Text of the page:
4. Answer the following questions in about 150 words.

(i) Discuss the factors influencing the distribution and density of population in the world.

Answer

The various factors that influence the distribution and density of population in the world are:

(i) Geographical Factors:

• Availability of water: People prefer to live in areas where fresh water is easily available. Water is used for drinking, bathing and cooking – and also for cattle, crops, industries and navigation.

• Landforms: People prefer living on flat plains and gentle slopes because such areas are favourable for the production of crops and to build roads and industries.

• Climate: An extreme climate such as very hot or cold deserts are uncomfortable for human habitation. Areas with a comfortable climate, where there is not much seasonal variation attract more
people.

• Soils: Fertile soils are important for agricultural and allied activities. Therefore, areas which have fertile loamy soils have more people living on them.

(ii) Economic Factors

• Minerals: Areas with mineral deposits attract industries. Mining and industrial activities generate employment therefore these areas are densly populated.

• Urbanisation: Cities offer better employment opportunities, educational and medical facilities, better means of transport and communication.

• Industrialisation: Industrial belts provide job opportunities and attract large numbers of people.

(iii) Social and Cultural Factors: Some places attract more people because they have religious or cultural significance. People tend to move away from places where there is social and political unrest. Many a times governments offer incentives to people to live in sparsely populated areas or move away from overcrowded places.

(ii) Discuss the three stages of demographic transition.

Answer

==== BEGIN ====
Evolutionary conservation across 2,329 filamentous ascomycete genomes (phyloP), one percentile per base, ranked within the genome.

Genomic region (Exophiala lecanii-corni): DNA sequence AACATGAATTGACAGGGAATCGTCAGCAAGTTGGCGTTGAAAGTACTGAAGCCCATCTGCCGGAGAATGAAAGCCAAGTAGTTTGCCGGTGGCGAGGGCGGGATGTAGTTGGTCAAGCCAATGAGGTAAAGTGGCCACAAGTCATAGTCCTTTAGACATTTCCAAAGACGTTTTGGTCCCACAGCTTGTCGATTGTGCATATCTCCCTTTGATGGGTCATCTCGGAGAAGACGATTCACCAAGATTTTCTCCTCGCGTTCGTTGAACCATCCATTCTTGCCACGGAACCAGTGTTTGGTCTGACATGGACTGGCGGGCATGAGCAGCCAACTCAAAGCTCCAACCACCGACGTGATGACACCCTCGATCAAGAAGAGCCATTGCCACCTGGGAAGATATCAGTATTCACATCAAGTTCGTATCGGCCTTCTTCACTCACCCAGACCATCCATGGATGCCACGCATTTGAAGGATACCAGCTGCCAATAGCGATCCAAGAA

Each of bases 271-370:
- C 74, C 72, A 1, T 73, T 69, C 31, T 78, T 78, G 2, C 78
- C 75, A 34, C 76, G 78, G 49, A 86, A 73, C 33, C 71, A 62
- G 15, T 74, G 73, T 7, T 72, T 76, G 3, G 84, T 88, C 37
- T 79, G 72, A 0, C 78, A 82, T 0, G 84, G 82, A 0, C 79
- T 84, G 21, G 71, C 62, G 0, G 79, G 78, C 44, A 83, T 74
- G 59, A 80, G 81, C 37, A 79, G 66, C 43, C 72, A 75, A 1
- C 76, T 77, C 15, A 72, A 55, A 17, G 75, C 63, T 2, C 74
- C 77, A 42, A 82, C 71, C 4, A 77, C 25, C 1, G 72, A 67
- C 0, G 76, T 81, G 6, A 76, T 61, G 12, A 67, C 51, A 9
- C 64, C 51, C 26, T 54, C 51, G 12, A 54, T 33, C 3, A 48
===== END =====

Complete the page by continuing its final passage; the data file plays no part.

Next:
The three stages of demographic transition are:

• The first stage has high fertility and high mortality because people reproduce more to compensate for the deaths due to epidemics and variable food supply. The population growth is slow and most of the people are engaged in agriculture where large families are an asset. Life expectancy is low, people are mostly illiterate and have low levels of technology.

• Fertility remains high in the beginning of second stage but it declines with time. This is accompanied by reduced mortality rate. Improvements in sanitation and health conditions lead to decline in mortality. Because of this gap the net addition to population is high.

• In the last stage, both fertility and mortality decline considerably. The population is either stable or grows slowly. The population becomes urbanised, literate and has high technical know-how and deliberately controls the family size.

Map Skill

On the outline map of the world, show and name the following.

(i) Countries of Europe and Asia with negative growth rate of population.

(ii) African countries with growth rate of population more than three percent. (You may refer to Appendix 1).

Answer

(i) Countries of Europe and Asia with negative growth rate of population are:
Latvia, Estonia ,Russia, Ukraine, Saudi Arabia, Albania, Bulgaria, Oman, Croatia, Slovania, Czech Republic, Germany, Portugal.

(ii) Liberia, Somalia, Rawanda, Angola, Niger and Eritrea.